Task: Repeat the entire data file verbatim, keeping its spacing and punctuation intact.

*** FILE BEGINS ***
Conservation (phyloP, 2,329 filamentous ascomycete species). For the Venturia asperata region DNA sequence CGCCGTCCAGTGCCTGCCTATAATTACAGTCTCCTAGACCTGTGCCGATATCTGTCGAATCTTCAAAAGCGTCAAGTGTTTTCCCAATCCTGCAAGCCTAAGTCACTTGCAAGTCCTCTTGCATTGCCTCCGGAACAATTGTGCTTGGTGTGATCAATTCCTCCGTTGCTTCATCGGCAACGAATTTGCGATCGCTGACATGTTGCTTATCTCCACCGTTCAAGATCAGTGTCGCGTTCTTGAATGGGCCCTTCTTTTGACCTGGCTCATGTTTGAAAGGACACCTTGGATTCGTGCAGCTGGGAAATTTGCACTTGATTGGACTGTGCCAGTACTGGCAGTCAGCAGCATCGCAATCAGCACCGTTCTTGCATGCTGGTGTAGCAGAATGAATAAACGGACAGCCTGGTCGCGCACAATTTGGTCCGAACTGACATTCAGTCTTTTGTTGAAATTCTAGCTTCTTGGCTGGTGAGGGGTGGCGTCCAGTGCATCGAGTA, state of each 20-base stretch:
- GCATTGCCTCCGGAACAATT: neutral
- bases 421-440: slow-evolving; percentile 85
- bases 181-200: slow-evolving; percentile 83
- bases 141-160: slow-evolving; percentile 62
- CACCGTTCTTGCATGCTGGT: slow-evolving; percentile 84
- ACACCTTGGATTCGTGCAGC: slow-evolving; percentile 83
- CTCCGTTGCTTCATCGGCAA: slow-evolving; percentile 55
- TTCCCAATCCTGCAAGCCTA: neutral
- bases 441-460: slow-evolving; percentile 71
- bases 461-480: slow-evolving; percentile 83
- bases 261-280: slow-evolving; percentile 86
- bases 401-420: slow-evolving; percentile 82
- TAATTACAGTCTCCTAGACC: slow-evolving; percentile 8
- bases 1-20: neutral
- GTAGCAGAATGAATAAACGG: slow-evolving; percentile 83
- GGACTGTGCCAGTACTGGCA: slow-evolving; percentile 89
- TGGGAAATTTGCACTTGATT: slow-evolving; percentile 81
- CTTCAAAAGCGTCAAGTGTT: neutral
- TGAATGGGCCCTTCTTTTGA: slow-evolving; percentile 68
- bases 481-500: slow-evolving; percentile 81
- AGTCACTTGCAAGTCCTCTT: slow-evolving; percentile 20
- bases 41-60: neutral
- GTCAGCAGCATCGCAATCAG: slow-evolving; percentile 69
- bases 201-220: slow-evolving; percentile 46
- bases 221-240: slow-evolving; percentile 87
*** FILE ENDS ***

Conservation (phyloP, 2,329 filamentous ascomycete species). For the Venturia asperata region DNA sequence CGCCGTCCAGTGCCTGCCTATAATTACAGTCTCCTAGACCTGTGCCGATATCTGTCGAATCTTCAAAAGCGTCAAGTGTTTTCCCAATCCTGCAAGCCTAAGTCACTTGCAAGTCCTCTTGCATTGCCTCCGGAACAATTGTGCTTGGTGTGATCAATTCCTCCGTTGCTTCATCGGCAACGAATTTGCGATCGCTGACATGTTGCTTATCTCCACCGTTCAAGATCAGTGTCGCGTTCTTGAATGGGCCCTTCTTTTGACCTGGCTCATGTTTGAAAGGACACCTTGGATTCGTGCAGCTGGGAAATTTGCACTTGATTGGACTGTGCCAGTACTGGCAGTCAGCAGCATCGCAATCAGCACCGTTCTTGCATGCTGGTGTAGCAGAATGAATAAACGGACAGCCTGGTCGCGCACAATTTGGTCCGAACTGACATTCAGTCTTTTGTTGAAATTCTAGCTTCTTGGCTGGTGAGGGGTGGCGTCCAGTGCATCGAGTA, state of each 20-base stretch:
- GCATTGCCTCCGGAACAATT: neutral
- bases 421-440: slow-evolving; percentile 85
- bases 181-200: slow-evolving; percentile 83
- bases 141-160: slow-evolving; percentile 62
- CACCGTTCTTGCATGCTGGT: slow-evolving; percentile 84
- ACACCTTGGATTCGTGCAGC: slow-evolving; percentile 83
- CTCCGTTGCTTCATCGGCAA: slow-evolving; percentile 55
- TTCCCAATCCTGCAAGCCTA: neutral
- bases 441-460: slow-evolving; percentile 71
- bases 461-480: slow-evolving; percentile 83
- bases 261-280: slow-evolving; percentile 86
- bases 401-420: slow-evolving; percentile 82
- TAATTACAGTCTCCTAGACC: slow-evolving; percentile 8
- bases 1-20: neutral
- GTAGCAGAATGAATAAACGG: slow-evolving; percentile 83
- GGACTGTGCCAGTACTGGCA: slow-evolving; percentile 89
- TGGGAAATTTGCACTTGATT: slow-evolving; percentile 81
- CTTCAAAAGCGTCAAGTGTT: neutral
- TGAATGGGCCCTTCTTTTGA: slow-evolving; percentile 68
- bases 481-500: slow-evolving; percentile 81
- AGTCACTTGCAAGTCCTCTT: slow-evolving; percentile 20
- bases 41-60: neutral
- GTCAGCAGCATCGCAATCAG: slow-evolving; percentile 69
- bases 201-220: slow-evolving; percentile 46
- bases 221-240: slow-evolving; percentile 87